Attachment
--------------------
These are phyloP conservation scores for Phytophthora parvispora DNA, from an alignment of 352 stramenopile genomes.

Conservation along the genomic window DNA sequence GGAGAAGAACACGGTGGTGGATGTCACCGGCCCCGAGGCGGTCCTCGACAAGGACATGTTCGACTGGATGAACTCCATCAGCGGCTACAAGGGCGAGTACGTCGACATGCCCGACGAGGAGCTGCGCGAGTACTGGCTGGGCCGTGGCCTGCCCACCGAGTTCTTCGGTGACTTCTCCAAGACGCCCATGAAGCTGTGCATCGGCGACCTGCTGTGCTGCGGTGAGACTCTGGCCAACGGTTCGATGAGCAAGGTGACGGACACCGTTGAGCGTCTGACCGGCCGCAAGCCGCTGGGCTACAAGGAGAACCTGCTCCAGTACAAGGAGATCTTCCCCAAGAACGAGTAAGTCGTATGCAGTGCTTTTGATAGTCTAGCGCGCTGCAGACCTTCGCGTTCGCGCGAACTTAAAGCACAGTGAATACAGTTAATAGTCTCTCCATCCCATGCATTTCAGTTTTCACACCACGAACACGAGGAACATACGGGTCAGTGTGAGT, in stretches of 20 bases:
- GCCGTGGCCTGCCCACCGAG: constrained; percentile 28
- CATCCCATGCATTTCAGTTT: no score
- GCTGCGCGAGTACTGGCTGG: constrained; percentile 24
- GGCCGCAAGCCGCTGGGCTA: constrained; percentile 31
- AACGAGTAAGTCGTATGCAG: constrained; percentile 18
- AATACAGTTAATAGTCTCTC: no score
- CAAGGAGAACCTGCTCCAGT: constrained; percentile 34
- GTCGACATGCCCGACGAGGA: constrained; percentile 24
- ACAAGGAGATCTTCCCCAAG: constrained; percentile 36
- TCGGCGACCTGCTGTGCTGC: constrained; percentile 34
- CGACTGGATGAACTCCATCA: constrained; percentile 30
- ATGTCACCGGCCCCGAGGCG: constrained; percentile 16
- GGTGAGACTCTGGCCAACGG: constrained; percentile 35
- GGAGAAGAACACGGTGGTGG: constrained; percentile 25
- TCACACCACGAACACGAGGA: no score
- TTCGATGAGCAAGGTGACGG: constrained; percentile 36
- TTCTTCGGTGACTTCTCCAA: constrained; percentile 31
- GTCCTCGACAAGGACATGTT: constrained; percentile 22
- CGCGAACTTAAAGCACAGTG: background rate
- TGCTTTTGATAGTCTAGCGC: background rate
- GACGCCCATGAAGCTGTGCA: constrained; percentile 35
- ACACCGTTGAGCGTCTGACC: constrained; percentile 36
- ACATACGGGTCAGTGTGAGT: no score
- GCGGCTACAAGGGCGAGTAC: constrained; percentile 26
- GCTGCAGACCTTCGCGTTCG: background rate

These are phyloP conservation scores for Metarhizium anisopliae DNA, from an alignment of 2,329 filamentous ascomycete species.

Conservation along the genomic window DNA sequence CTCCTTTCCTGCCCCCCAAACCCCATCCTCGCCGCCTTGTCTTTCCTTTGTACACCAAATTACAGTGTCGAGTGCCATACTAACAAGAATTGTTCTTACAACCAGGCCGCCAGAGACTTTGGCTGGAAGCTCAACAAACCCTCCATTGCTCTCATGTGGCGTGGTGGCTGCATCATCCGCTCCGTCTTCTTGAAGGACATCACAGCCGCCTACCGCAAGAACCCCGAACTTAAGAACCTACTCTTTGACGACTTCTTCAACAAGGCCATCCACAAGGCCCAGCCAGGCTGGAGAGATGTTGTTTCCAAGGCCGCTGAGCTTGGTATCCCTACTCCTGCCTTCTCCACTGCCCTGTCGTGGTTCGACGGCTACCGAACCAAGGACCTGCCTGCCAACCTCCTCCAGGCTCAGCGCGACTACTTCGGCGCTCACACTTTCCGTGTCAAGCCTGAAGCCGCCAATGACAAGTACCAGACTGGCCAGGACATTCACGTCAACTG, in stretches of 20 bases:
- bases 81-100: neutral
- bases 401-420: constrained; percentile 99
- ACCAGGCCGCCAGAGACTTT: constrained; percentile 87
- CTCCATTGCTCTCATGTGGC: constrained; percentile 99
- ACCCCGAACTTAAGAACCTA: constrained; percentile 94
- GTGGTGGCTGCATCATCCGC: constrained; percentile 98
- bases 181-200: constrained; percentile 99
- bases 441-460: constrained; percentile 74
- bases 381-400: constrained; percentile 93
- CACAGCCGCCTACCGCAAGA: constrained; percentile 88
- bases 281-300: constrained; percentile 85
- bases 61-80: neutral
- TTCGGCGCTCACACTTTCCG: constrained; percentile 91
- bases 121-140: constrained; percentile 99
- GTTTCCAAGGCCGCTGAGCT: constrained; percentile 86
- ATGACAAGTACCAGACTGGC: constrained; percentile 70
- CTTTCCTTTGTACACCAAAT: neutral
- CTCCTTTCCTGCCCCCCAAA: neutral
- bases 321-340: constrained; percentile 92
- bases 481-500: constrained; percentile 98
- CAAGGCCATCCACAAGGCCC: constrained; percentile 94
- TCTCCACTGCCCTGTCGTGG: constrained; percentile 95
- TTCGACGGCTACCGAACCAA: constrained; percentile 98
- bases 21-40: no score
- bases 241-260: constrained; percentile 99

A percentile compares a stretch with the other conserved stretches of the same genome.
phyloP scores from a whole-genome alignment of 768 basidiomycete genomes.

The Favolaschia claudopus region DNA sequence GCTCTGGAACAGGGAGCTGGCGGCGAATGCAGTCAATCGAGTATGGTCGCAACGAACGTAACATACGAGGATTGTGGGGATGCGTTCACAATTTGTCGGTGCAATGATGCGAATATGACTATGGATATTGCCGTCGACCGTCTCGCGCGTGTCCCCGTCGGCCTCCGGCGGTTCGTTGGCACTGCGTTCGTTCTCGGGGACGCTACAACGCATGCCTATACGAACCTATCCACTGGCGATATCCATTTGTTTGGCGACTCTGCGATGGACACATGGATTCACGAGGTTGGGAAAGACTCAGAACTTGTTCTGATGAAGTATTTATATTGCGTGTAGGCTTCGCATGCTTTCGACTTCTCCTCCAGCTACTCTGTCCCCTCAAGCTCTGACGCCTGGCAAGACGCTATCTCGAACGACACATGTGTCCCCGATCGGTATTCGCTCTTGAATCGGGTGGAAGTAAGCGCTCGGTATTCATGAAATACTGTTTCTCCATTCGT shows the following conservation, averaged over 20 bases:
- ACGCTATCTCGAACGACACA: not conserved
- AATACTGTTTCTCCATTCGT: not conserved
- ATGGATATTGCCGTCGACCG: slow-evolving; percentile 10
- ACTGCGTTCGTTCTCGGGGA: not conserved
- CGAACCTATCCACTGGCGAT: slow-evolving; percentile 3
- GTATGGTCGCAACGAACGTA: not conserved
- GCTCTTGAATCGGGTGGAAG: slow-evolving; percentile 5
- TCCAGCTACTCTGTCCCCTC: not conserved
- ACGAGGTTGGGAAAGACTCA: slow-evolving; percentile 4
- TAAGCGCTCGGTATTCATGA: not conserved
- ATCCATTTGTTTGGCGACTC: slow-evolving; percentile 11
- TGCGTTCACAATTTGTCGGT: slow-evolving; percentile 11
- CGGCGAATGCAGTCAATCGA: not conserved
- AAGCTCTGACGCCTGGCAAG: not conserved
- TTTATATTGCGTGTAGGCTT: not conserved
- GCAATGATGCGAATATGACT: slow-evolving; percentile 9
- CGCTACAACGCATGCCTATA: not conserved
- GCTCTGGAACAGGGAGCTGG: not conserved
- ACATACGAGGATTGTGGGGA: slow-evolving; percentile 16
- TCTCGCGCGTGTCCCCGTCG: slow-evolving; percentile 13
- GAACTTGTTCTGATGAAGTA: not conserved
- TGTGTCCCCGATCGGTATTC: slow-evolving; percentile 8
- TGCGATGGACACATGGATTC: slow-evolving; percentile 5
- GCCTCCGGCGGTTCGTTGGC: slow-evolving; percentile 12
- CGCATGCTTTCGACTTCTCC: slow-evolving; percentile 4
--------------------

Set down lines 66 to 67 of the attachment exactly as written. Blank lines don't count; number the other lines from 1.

- ACGAGGTTGGGAAAGACTCA: slow-evolving; percentile 4
- TAAGCGCTCGGTATTCATGA: not conserved